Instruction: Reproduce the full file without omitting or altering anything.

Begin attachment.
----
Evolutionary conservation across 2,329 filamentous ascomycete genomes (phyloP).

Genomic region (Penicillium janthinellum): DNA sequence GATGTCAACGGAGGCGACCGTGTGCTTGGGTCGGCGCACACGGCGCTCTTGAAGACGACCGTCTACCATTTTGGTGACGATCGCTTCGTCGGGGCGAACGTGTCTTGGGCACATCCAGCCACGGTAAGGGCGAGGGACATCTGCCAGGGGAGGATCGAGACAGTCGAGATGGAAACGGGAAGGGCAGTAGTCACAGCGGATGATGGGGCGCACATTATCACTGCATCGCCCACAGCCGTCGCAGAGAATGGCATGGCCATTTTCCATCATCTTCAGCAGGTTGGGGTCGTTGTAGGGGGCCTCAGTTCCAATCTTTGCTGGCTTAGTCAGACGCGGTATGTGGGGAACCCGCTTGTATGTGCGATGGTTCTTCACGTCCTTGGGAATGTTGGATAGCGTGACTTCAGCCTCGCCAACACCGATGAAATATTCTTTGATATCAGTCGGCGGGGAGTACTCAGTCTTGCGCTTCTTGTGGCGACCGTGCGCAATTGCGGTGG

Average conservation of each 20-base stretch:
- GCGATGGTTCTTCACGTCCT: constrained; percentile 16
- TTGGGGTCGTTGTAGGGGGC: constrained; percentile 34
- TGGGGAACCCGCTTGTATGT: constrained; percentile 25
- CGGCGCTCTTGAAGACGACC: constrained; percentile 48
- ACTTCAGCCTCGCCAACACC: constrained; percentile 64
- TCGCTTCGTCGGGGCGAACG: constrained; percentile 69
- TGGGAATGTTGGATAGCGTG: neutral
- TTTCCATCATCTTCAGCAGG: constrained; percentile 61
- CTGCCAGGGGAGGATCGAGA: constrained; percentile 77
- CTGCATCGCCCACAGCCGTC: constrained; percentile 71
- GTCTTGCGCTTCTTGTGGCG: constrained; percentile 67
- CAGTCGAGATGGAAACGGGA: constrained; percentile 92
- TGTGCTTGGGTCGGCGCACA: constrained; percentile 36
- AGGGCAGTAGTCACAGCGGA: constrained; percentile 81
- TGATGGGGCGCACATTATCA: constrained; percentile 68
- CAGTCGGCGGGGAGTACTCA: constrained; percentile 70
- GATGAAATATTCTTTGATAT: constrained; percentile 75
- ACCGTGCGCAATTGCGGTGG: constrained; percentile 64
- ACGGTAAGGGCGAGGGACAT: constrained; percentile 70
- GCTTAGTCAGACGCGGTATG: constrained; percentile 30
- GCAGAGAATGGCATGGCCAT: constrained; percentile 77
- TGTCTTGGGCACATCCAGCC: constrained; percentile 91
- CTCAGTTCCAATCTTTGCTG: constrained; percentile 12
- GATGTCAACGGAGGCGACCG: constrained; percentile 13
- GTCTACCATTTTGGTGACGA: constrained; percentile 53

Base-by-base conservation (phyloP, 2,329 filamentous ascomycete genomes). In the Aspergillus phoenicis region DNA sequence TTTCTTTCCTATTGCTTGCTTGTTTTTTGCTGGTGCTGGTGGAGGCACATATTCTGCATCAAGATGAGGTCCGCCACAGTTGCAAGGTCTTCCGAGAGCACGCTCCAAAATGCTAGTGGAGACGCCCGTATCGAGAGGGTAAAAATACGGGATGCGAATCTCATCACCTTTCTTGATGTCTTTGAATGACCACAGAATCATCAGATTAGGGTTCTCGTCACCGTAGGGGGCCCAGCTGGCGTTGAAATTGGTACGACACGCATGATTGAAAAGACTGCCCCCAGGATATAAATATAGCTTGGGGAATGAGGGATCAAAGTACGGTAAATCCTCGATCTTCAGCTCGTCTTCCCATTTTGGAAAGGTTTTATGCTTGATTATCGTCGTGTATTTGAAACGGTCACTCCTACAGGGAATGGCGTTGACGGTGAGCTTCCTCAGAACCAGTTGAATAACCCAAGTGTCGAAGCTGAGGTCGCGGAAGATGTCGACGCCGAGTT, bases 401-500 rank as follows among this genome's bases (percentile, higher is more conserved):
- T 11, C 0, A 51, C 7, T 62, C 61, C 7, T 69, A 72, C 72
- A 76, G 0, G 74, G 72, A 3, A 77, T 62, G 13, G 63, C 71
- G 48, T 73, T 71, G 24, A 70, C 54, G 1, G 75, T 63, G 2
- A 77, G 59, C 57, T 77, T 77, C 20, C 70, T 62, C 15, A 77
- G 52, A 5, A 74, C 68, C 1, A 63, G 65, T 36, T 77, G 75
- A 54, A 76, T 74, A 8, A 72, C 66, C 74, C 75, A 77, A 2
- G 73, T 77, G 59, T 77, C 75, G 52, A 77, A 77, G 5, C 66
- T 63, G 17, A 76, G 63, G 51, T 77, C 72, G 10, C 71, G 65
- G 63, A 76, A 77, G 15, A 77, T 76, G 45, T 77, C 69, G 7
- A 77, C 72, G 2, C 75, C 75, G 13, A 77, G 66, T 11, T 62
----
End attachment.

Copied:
Evolutionary conservation across 2,329 filamentous ascomycete genomes (phyloP).

Genomic region (Penicillium janthinellum): DNA sequence GATGTCAACGGAGGCGACCGTGTGCTTGGGTCGGCGCACACGGCGCTCTTGAAGACGACCGTCTACCATTTTGGTGACGATCGCTTCGTCGGGGCGAACGTGTCTTGGGCACATCCAGCCACGGTAAGGGCGAGGGACATCTGCCAGGGGAGGATCGAGACAGTCGAGATGGAAACGGGAAGGGCAGTAGTCACAGCGGATGATGGGGCGCACATTATCACTGCATCGCCCACAGCCGTCGCAGAGAATGGCATGGCCATTTTCCATCATCTTCAGCAGGTTGGGGTCGTTGTAGGGGGCCTCAGTTCCAATCTTTGCTGGCTTAGTCAGACGCGGTATGTGGGGAACCCGCTTGTATGTGCGATGGTTCTTCACGTCCTTGGGAATGTTGGATAGCGTGACTTCAGCCTCGCCAACACCGATGAAATATTCTTTGATATCAGTCGGCGGGGAGTACTCAGTCTTGCGCTTCTTGTGGCGACCGTGCGCAATTGCGGTGG

Average conservation of each 20-base stretch:
- GCGATGGTTCTTCACGTCCT: constrained; percentile 16
- TTGGGGTCGTTGTAGGGGGC: constrained; percentile 34
- TGGGGAACCCGCTTGTATGT: constrained; percentile 25
- CGGCGCTCTTGAAGACGACC: constrained; percentile 48
- ACTTCAGCCTCGCCAACACC: constrained; percentile 64
- TCGCTTCGTCGGGGCGAACG: constrained; percentile 69
- TGGGAATGTTGGATAGCGTG: neutral
- TTTCCATCATCTTCAGCAGG: constrained; percentile 61
- CTGCCAGGGGAGGATCGAGA: constrained; percentile 77
- CTGCATCGCCCACAGCCGTC: constrained; percentile 71
- GTCTTGCGCTTCTTGTGGCG: constrained; percentile 67
- CAGTCGAGATGGAAACGGGA: constrained; percentile 92
- TGTGCTTGGGTCGGCGCACA: constrained; percentile 36
- AGGGCAGTAGTCACAGCGGA: constrained; percentile 81
- TGATGGGGCGCACATTATCA: constrained; percentile 68
- CAGTCGGCGGGGAGTACTCA: constrained; percentile 70
- GATGAAATATTCTTTGATAT: constrained; percentile 75
- ACCGTGCGCAATTGCGGTGG: constrained; percentile 64
- ACGGTAAGGGCGAGGGACAT: constrained; percentile 70
- GCTTAGTCAGACGCGGTATG: constrained; percentile 30
- GCAGAGAATGGCATGGCCAT: constrained; percentile 77
- TGTCTTGGGCACATCCAGCC: constrained; percentile 91
- CTCAGTTCCAATCTTTGCTG: constrained; percentile 12
- GATGTCAACGGAGGCGACCG: constrained; percentile 13
- GTCTACCATTTTGGTGACGA: constrained; percentile 53

Base-by-base conservation (phyloP, 2,329 filamentous ascomycete genomes). In the Aspergillus phoenicis region DNA sequence TTTCTTTCCTATTGCTTGCTTGTTTTTTGCTGGTGCTGGTGGAGGCACATATTCTGCATCAAGATGAGGTCCGCCACAGTTGCAAGGTCTTCCGAGAGCACGCTCCAAAATGCTAGTGGAGACGCCCGTATCGAGAGGGTAAAAATACGGGATGCGAATCTCATCACCTTTCTTGATGTCTTTGAATGACCACAGAATCATCAGATTAGGGTTCTCGTCACCGTAGGGGGCCCAGCTGGCGTTGAAATTGGTACGACACGCATGATTGAAAAGACTGCCCCCAGGATATAAATATAGCTTGGGGAATGAGGGATCAAAGTACGGTAAATCCTCGATCTTCAGCTCGTCTTCCCATTTTGGAAAGGTTTTATGCTTGATTATCGTCGTGTATTTGAAACGGTCACTCCTACAGGGAATGGCGTTGACGGTGAGCTTCCTCAGAACCAGTTGAATAACCCAAGTGTCGAAGCTGAGGTCGCGGAAGATGTCGACGCCGAGTT, bases 401-500 rank as follows among this genome's bases (percentile, higher is more conserved):
- T 11, C 0, A 51, C 7, T 62, C 61, C 7, T 69, A 72, C 72
- A 76, G 0, G 74, G 72, A 3, A 77, T 62, G 13, G 63, C 71
- G 48, T 73, T 71, G 24, A 70, C 54, G 1, G 75, T 63, G 2
- A 77, G 59, C 57, T 77, T 77, C 20, C 70, T 62, C 15, A 77
- G 52, A 5, A 74, C 68, C 1, A 63, G 65, T 36, T 77, G 75
- A 54, A 76, T 74, A 8, A 72, C 66, C 74, C 75, A 77, A 2
- G 73, T 77, G 59, T 77, C 75, G 52, A 77, A 77, G 5, C 66
- T 63, G 17, A 76, G 63, G 51, T 77, C 72, G 10, C 71, G 65
- G 63, A 76, A 77, G 15, A 77, T 76, G 45, T 77, C 69, G 7
- A 77, C 72, G 2, C 75, C 75, G 13, A 77, G 66, T 11, T 62